Beef Market Advisor

Monday, March 03, 2008

2008 Business Plan for Grass Cattle in the Emerging Biofuel Era

Harlan Hughes
Professor Emeritus
North Dakota State University

Planning Prices for Grass Cattle

(double click the figure images to load a larger version into yout computer. Then, use your browser print option to print the figures. Click back on your browser to return to the text of this article.)

My 2008 ranch business plan for the emerging biofuel era calls for the marketing of heavier feeders off grass. Looking at Sep08 planning prices in my April08 BEEF Market Advisor, Figures 4, suggests a $126/cwt planning price for 625 lb steer calves going on grass in May08.

Figure 1 above presents my detailed Sep08 futures-based planning prices for alternative animal weights. Since I wanted to evaluate the production of 850 lb feeders off grass, I selected the $108/cwt planning prices for my 850 lb steers off grass in 2008. This is an Eastern Wyoming/Western Nebraska planning price.

Grass Cattle Profit Center Budget

Now that I have my planning prices for running grass cattle in 2008, I can now project my resource costs for running grass cattle in 2008. This, then, gives me a grass cattle profit center budget for running yearlings on grass in 2008 (see Figure 2 above).

In summary, the buy/sell margin for 2008 grass cattle is projected to be a minus $18.35. This generates a $115 marketing loss on the initial 625 lbs. To make a profit, the profit from the pounds gained has to exceed the marketing loss.

The market value of the 225 lbs gained is projected to be $242 with a total cost of gain at $126/head for a projected profit on the lbs gained of a $116. The per lb cost of gain is projected at $0.56/lb. Adding the marketing loss to the gain profit gives only a $1 profit overall. I would, however, get paid $15/steer month for my grass.

No labor charge, however, is included. If labor cost were to be added in, I typically use $15/head labor costs. Instead, I am letting unpaid labor be one of the residual claimants in the bottom line along with facilities, management, and risk. All three of these resources are not charged for in this economic analysis.

Management Actions

Let's review what I did. In the April08 BEEF Market Advisor I used CME futures market for a given contract month as my base planning price. I then localized this CME price to my geographic location via the basis adjustment giving me a futures-based localized planning price. I then adjusted the localized planning price by my calculated price slides to adjust the planning price to my specific weight of cattle being marketed. I arrived at a May08 $126 price on grass and a Sep08 $108 price off grass.

Then in this article, I prepared a profit center budget utilizing these planning prices for wintering steers on grass summer 2008. I then integrated that grass cattle profit center budget into a business plan for running fall calving cows in 2007.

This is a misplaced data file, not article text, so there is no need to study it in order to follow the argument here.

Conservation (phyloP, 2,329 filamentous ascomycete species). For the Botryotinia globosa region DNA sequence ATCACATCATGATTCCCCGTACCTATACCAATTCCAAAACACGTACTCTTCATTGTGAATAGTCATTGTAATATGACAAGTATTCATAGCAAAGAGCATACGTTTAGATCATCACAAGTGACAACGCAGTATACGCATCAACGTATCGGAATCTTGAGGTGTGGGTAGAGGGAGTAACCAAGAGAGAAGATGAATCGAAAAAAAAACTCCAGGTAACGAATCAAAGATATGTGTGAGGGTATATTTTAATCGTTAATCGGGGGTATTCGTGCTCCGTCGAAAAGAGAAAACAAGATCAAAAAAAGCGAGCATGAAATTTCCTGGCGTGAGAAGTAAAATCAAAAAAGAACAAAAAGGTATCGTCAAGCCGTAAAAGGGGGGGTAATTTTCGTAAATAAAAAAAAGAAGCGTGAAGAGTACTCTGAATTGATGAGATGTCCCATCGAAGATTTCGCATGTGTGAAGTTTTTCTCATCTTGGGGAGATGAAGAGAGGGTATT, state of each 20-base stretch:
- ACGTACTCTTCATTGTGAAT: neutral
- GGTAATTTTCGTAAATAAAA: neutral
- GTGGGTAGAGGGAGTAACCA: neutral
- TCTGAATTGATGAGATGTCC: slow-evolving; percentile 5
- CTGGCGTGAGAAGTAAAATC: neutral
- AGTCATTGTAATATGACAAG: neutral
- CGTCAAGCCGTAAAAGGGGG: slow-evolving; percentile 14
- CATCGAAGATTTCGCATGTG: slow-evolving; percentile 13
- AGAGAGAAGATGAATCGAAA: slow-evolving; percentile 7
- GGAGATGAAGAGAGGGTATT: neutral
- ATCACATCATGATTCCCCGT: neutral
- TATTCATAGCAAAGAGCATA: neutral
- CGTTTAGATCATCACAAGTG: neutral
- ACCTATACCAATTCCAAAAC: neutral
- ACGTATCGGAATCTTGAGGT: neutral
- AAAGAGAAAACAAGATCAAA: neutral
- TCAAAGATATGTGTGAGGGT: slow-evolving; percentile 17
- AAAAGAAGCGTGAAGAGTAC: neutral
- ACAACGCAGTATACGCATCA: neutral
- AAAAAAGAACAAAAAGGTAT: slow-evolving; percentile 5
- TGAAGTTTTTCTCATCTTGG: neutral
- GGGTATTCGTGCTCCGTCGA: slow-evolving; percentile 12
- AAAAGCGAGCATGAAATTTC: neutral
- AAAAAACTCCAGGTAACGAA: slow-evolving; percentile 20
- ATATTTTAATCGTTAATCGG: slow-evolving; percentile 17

Economic Analysis of a 2007 Fall Calving Beef Cow Herd

The grass cattle budget discussed above is integrated into a set of four production/marketing alternatives for a Fall 2007 Calving Cow Herd (see Figure 3). The grass cattle budget is the 3rd marketing alternative from the left in Figure 3.

As you probably can guess, the exact same procedure as described in detail for the grass cattle profit center was used to generate the beef cow herd profit center budget, the wintering profit center budget, and the finishing profit center budget for a complete economic evaluation of a fall calving cow herd.

The 2007 fall born calves are wintered in 2008, summer grazed in 2008, and finished in the fall of 2008/winter 2009. Now I can evaluate four different marketing points for running a fall calving beef cow herd. The four marketing points are:
• Selling at weaning,
• Wintering the calves through the winter,
• Running the calves as grass cattle through the summer, and
• Finishing the grass cattle off grass.

Line 44 in Figure 3 presents my projected profits for each marketing point:
• Selling at weaning with $60 projected profit per cow,
• Selling at grass time with an added $25 projected profit per calf,
• Selling off grass with an added $4/head (a rounding difference of $3 from Figure 2) projected profit per calf, or
• Selling finishing the animals with a negative projected profit of $139 per head.

Remember, these profits are accumulative as you go from left to right. Even if I take my potential profits from selling at weaning, wintering the calves, and running grass cattle, and subsidize the finishing profit center,( a common rancher practice), I am projected to not make any money finishing these calves. Why, then, would I want to finish these calves?

Also, for income tax purposes, the first 3 marketing points all would occur in 2008 so there are no different tax consequences.

My conclusion from this 2008 ranch business plan is that I am interested in keeping my calves through Sep08 and marketing the calves as feeders off grass. I am not interested, at this point, is finishing these calves.

posted by Dr. Harlan Hughes 8:42 PM [edit]

This page is powered by Blogger, the easy way to update your web site.